“News reports raise serious questions about a ‘pattern of ethical issues’ at the Department of Energy and specifically Ms. Speakes-Backman’s ability to fulfill her duties without endorsing the work of her former employer and without favoring her former employer’s members,” the complaint states.
Protect the Public’s Trust director Michael Chamberlain said months of working to get the documents from Department of Energy made clear that litigation was the only route.
Fred Lucas, Fox News
President Biden appointed a senior-level official to the Environmental Protection Agency who did not quit his job at a Hong Kong university – prompting concern among members of Congress and a government watchdog group regarding the university’s links to the Chinese government.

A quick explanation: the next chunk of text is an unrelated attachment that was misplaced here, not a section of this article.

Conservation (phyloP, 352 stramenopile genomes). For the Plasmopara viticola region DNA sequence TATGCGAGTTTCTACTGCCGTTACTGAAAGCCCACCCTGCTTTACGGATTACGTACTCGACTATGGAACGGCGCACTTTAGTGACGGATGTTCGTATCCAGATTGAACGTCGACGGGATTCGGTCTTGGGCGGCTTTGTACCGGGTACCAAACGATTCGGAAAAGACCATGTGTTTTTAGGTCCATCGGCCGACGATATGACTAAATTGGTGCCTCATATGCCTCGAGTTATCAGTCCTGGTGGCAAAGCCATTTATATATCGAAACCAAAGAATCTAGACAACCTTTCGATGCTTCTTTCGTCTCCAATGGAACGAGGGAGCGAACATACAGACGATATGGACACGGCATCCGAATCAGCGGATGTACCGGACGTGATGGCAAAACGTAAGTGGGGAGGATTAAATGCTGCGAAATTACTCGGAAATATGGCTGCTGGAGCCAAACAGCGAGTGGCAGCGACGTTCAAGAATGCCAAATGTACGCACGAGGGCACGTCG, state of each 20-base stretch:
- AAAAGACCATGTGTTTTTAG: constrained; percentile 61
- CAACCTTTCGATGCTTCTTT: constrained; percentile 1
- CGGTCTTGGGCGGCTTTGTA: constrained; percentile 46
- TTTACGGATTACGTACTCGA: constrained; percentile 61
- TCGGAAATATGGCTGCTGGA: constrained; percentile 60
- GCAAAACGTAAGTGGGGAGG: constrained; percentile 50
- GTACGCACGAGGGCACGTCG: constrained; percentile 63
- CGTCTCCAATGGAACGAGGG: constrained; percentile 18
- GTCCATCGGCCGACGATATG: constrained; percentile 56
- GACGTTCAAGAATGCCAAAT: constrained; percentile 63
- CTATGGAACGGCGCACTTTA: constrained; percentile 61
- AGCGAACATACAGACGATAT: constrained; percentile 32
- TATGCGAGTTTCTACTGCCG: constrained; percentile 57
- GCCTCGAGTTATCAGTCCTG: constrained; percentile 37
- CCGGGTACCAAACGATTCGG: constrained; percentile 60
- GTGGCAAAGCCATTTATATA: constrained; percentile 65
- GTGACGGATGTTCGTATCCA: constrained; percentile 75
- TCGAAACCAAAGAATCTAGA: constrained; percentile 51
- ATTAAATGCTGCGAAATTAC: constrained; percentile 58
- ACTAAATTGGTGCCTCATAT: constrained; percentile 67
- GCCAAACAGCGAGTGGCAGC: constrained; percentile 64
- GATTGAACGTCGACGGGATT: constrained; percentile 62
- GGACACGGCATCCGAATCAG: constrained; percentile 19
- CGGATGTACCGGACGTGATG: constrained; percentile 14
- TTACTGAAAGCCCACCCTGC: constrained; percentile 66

Chris Frey was appointed in February to serve as deputy assistant administrator for science policy at the EPA’s Office of Research and Development. In May, Frey disclosed that he was on an unpaid leave of absence from the Hong Kong University of Science and Technology.
“This appointment showed a lack of judgment from the Biden administration,” Rep. Ralph Norman, R-S.C., told Fox News. “Frey will be one of the highest-level officials in the EPA.”
Norman led a letter with four other Republicans on the House Oversight and Reform Committee seeking information from the EPA about communications between Frey and the university since Jan. 20; communications between Frey and the EPA related to potential Biden administration policy on China; and all communications among EPA ethics officials regarding Frey’s prior connections with Chinese entities.
The government watchdog group Protect the Public’s Trust first obtained Frey’s May 11 ethics recusal statement through the Freedom of Information Act. The group’s director, Michael Chamberlain, called the university “an arm of the Chinese government.”